If you have never experience the world “Grexit,” you’re not alone. By definition, it means:
Definition: If you haven’t seen this word, Grexit, for very long, you’re not alone. It’s a relatively newly-coined term created by Citigroup’s Ebrahim Rahbari and first published in an informational paper authored by him and Citi Chief Economist Willem Buiter. It combines “Greek” or “Greece” with the word “exit” and refers to the possibility of Greece leaving the Eurozone. The word has been picked up by media worldwide and it may well worm its way into the official lexicon. And it certainly has Greek roots beyond the obvious “Gr” – the word “exit” itself comes from the Greek “exodos”, meaning “going out”. You’ll see “exodus” marking the way out of Greek buildings. But the meaning here is very different.
In recent months, countries like Germany have been torn between the hardball economic necessity of future uncertainty in the European Union markets, as well as the wavering policy making of a failing Chancellor Angela Merkel over the last year with the refugee crisis, terrorist attacks like the lorry that crashed into the Christmas Market killing 12 and wounding 48, not to mention the series of attacks during the summer months, and now, a shift in policy from neighboring states like France with what could be a new Populist leader like Trump, Marie Le Pen….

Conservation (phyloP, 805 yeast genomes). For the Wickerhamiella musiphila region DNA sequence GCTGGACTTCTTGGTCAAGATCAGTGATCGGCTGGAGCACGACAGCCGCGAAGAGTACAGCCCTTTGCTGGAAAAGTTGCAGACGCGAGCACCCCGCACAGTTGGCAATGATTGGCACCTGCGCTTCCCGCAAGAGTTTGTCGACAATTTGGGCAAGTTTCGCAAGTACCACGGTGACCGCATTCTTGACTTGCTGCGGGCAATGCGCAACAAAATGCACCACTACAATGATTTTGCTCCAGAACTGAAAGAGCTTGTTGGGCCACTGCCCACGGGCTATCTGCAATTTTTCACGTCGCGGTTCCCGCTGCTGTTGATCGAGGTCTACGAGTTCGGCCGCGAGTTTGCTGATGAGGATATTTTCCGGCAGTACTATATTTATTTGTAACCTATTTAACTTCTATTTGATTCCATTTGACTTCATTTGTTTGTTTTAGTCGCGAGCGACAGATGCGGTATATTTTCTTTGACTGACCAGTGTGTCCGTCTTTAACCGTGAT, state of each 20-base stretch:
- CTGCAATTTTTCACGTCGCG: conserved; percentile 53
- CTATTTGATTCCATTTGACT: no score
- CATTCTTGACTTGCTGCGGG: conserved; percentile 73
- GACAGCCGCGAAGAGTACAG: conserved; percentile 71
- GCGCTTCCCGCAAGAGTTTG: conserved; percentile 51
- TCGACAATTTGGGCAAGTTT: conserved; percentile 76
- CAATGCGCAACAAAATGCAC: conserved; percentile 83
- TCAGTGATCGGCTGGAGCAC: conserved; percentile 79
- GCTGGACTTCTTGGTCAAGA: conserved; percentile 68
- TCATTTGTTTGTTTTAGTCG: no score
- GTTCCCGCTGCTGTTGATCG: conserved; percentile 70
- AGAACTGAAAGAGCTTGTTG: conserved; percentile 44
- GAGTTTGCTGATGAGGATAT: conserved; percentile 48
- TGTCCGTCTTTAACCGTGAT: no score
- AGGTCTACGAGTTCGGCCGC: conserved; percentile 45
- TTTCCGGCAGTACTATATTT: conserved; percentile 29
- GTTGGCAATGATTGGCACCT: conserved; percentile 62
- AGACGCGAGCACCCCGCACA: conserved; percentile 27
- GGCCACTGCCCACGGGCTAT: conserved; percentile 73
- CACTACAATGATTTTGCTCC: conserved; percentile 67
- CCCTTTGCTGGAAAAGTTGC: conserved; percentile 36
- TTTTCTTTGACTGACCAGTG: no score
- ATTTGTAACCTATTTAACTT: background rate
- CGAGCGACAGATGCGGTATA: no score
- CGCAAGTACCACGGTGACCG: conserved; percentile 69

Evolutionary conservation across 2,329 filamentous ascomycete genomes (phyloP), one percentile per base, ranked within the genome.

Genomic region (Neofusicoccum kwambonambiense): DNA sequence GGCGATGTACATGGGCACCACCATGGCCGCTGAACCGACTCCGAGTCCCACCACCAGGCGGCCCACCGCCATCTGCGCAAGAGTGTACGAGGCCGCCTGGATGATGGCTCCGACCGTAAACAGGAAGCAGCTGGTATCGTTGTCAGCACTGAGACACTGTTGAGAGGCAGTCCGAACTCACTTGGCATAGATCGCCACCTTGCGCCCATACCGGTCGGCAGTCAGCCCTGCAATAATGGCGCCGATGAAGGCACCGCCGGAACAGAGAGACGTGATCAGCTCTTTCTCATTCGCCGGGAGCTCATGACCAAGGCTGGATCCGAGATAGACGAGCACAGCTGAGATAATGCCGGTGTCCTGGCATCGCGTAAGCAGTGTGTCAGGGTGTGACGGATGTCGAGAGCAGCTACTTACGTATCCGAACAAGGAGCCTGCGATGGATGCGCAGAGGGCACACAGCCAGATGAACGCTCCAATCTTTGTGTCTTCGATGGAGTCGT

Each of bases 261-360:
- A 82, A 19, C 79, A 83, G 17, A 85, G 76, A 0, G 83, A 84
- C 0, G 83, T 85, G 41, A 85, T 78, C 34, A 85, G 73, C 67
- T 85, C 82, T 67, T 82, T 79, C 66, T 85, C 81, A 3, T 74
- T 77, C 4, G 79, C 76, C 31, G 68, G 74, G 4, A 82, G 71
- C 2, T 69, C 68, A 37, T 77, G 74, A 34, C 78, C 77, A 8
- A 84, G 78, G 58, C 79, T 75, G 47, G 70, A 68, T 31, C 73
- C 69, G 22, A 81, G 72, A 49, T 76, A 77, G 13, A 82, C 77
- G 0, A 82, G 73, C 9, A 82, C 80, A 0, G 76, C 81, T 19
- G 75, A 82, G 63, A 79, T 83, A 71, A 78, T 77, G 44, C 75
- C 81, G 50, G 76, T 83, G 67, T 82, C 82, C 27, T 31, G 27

After the Brexit vote to once again establish financial autonomy of the British Pound, the European Markets are shakier than ever in anticipation of who is going to go next… German Financial Minister Wolfgang Schauble has assured that he was very confident ‘‘Greece is on the right economic path.’‘
Although Greece has become a major burden for the European Union, the German Finance Minister had made these comments in light of an upcoming meeting between European Financial Leaders to discuss the dilemma of the Greece Debt Burden… Citizens of Athens, Greece claim that the taxes have become so inflated that it is nearly impossible to live and survive…. Finance Minister Schauble held firm on the debt burden, “Greece has to carry out reforms. If Greece carries out the reforms, there won’t be any problems… If they don’t, but let me stress that Greece is, then there will be problems,” Schauble said.
Schauble foresees problems if Greece doesn’t foot its own bill, a conflict that is sewing discord between Eurozone partners like it did at Brexit.
“No restaurant can survive in the current economic climate, even with my knowledge and experience. No restaurant can make it under this tax system,’‘ restaurant owner Yannis Kouzoupis said.
The International Monetary Fund (IMF) has advised that the Eurozone countries assist in the debt burden of Greece… Germany, as well as many of the stronger units in the EU, are resisting in Greece’s Debt Forgiveness unless the IMF contributes… Chancellor Merkel and Fund’s Director Christine Largarde are set to meet this Wednesday.